March 24, 2003
Exhibit reveals history from deaf perspective
From: Akron Beacon Journal, OH - Mar 24, 2003
Rittman advocate for hearing-impaired was key in booking display
By Carol Biliczky
Beacon Journal staff writer
While teachers praised Jacqueline Lawless' flair for lip reading, she feels she didn't learn to communicate until she mastered sign language at college.
That skill propelled her into a new world, one that she wants to share with the public next month.
The Rittman resident has been instrumental in bringing a traveling exhibit from Gallaudet University in Washington, D.C., to Akron on April 6 -- its only Ohio appearance.
History Through Deaf Eyes aims to shed light on the history of the deaf and hard of hearing in America through 60 panels, each about the size of a door, and an interactive DVD through which visitors can ``meet'' deaf people.
During the last two years, about 375,000 people have seen the exhibit as it traversed the country. The exhibit covers, from the perspective of the deaf, almost 200 years of societal issues such as westward expansion, the world wars and the civil rights movement.
Lawless hopes the free exhibit will abolish some misconceptions about what the deaf can accomplish.
``Some people think, `Deaf people can't do this or that, they're so limited.' But they'll be surprised to see all that we've accomplished,'' she said through an interpreter, fingers dancing gracefully in American Sign Language.
In the first half of the 20th century, Akron was home to one of the nation's largest deaf communities. Many were drawn here for jobs in the rubber factories. By 1920, the city had earned the nickname of ``Crossroads of the Deaf.''
Today, the Akron-Canton area is home to about 1,000 people who are deaf or hard of hearing, perhaps 10 percent of the state total, according to the Ohio Association of the Deaf. Nationwide, some 28 million Americans are deaf or hard of hearing, about half of the population with disabilities, according to the National Association of the Deaf.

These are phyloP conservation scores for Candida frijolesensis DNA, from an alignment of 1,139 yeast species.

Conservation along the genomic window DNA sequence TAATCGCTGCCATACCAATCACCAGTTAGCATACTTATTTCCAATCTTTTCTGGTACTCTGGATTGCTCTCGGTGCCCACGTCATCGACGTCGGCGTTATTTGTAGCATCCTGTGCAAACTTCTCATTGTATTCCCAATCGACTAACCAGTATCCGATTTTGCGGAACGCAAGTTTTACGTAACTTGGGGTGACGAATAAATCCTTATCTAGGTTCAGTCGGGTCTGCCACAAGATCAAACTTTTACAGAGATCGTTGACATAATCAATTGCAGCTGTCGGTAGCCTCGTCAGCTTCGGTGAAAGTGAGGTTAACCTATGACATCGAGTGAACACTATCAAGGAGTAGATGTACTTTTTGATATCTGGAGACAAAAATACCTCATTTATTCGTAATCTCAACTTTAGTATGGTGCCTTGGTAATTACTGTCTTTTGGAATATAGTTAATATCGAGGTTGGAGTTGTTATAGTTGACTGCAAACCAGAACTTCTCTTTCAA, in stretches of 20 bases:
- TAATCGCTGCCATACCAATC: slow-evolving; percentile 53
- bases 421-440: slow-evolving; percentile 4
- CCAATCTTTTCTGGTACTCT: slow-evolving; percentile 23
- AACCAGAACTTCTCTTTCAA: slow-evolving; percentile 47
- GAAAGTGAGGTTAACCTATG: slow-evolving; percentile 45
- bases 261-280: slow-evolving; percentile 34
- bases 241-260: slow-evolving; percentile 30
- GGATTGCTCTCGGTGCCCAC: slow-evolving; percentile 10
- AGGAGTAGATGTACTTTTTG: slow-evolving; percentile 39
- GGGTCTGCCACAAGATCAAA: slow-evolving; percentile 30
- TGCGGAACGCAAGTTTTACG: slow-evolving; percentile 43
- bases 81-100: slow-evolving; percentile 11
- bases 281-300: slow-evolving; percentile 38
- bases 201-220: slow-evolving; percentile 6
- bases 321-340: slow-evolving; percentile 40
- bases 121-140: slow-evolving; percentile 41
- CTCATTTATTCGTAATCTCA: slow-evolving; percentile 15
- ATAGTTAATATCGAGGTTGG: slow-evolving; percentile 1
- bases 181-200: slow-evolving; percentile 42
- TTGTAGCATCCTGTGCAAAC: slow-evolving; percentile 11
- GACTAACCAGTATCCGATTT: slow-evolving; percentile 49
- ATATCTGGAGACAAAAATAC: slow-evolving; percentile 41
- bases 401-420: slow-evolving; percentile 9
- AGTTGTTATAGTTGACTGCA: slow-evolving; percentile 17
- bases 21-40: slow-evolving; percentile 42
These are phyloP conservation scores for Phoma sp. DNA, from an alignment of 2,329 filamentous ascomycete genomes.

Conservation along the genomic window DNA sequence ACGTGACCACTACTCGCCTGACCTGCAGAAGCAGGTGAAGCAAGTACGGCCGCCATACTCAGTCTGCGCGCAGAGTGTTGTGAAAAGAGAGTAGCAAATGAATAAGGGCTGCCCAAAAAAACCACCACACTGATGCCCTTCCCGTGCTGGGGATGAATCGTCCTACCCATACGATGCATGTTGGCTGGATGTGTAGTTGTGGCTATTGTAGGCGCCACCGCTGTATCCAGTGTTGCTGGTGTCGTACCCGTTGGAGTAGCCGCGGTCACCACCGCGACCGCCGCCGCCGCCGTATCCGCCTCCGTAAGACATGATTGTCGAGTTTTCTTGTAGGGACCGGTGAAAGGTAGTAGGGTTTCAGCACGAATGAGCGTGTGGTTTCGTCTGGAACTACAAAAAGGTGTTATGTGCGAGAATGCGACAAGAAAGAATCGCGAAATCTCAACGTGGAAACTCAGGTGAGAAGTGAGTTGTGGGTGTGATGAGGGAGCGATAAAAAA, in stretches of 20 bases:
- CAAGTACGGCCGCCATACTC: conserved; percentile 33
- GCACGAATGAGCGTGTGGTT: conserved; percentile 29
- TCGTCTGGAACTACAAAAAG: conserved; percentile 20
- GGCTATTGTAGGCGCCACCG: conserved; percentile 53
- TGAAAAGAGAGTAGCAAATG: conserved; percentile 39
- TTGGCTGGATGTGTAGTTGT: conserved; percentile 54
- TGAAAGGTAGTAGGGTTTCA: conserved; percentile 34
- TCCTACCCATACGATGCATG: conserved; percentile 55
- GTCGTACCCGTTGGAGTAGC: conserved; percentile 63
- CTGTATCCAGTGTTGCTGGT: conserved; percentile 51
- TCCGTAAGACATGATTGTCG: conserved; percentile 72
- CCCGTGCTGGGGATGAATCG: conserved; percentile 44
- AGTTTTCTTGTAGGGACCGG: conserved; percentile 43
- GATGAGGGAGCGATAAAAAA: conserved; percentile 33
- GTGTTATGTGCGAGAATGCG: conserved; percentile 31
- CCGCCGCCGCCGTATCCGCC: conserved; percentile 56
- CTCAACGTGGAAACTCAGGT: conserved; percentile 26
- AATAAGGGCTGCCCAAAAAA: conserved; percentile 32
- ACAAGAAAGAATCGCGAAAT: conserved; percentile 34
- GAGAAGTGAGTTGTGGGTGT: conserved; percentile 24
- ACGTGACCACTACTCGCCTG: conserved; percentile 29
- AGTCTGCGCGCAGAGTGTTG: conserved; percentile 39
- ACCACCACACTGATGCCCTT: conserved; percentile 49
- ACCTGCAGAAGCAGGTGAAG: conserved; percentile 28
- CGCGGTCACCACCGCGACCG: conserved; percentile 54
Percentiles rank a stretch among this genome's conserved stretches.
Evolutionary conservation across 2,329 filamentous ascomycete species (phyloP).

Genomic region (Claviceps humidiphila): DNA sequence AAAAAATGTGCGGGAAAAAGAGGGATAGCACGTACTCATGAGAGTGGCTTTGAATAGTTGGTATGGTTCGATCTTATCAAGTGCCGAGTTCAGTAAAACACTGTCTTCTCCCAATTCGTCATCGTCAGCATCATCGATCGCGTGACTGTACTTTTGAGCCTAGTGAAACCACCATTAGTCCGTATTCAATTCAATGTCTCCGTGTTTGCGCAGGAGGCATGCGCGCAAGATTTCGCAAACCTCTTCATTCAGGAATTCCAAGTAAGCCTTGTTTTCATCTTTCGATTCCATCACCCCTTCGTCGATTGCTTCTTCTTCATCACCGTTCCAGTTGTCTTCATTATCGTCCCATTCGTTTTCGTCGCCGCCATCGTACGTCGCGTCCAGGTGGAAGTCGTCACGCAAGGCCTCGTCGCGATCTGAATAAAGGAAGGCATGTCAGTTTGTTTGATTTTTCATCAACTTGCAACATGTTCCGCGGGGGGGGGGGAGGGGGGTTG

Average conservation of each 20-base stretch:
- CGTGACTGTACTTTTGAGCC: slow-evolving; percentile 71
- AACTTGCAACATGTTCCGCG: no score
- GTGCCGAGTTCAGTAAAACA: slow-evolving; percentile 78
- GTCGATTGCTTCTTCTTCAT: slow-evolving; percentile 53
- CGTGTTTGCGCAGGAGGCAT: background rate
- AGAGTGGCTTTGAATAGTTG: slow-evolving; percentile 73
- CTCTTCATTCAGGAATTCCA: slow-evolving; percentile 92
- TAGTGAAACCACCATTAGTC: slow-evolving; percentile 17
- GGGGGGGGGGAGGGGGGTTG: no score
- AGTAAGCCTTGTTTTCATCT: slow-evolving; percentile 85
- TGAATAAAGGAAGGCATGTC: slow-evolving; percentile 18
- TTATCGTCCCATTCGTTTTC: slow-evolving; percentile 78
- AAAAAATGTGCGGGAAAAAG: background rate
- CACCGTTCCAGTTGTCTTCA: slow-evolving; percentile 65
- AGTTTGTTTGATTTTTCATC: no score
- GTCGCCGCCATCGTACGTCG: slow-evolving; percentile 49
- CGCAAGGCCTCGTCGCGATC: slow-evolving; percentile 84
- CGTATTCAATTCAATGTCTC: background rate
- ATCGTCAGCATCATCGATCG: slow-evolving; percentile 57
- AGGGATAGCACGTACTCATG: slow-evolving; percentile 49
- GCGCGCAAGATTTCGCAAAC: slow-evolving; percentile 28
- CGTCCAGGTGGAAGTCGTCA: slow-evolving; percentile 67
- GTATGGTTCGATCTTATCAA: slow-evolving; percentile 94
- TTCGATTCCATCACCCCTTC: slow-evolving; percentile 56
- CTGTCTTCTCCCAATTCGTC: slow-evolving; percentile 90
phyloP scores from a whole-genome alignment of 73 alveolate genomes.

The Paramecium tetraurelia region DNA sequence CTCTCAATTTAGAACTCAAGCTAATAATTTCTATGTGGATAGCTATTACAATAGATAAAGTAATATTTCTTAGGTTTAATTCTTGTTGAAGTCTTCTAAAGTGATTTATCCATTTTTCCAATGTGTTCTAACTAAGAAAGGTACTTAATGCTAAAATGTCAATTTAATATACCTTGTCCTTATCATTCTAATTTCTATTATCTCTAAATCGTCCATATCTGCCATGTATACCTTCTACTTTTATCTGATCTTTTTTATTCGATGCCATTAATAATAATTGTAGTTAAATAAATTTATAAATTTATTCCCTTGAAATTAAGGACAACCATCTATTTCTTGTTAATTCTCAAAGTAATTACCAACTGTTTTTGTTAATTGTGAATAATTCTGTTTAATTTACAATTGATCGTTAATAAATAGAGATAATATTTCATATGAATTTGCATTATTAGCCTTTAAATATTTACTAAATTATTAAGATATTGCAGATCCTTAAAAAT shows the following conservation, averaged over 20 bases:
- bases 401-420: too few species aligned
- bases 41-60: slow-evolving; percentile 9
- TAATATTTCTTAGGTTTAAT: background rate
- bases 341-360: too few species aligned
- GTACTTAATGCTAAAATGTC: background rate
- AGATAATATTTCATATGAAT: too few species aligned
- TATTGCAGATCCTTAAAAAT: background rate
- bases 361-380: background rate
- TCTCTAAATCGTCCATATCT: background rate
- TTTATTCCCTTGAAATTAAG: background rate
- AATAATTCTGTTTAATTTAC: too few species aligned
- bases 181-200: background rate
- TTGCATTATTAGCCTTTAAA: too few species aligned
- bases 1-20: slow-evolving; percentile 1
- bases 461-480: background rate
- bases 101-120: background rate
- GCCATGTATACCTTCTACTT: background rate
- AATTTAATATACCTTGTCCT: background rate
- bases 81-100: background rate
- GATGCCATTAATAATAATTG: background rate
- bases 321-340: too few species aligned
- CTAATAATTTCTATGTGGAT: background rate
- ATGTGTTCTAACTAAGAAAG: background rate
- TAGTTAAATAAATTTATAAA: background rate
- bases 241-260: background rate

For Lawless, deafness came at an early age, 7 months, and was the result of illness.
She grew up lip reading and didn't learn to speak American Sign Language -- a communication system involving hand and body motions -- until she went to Gallaudet University, a school for the deaf, for a degree in math.
Marriage to a hearing-impaired man named James, three children and a career as a teacher of the deaf followed.
Today, she is head of the Ohio Association of the Deaf, which is sponsoring the monthlong exhibit and its grand opening banquet April 6. The display will be at the American Red Cross in Akron.
Part of her work now is to collect $10,000 more to pay for the exhibit, a task some might see as a challenge given her communication skills in this hearing world.
Lawless, however, doesn't see deafness as a disability or as something to be cured. She sees it as a blessing.
``I'm happy. I grew up deaf, and that's who I am.''
She asks that any donations to defray the exhibits' costs be sent to John Bradley Jr., 278 Archwood Ave., Munroe Falls, OH 44262.
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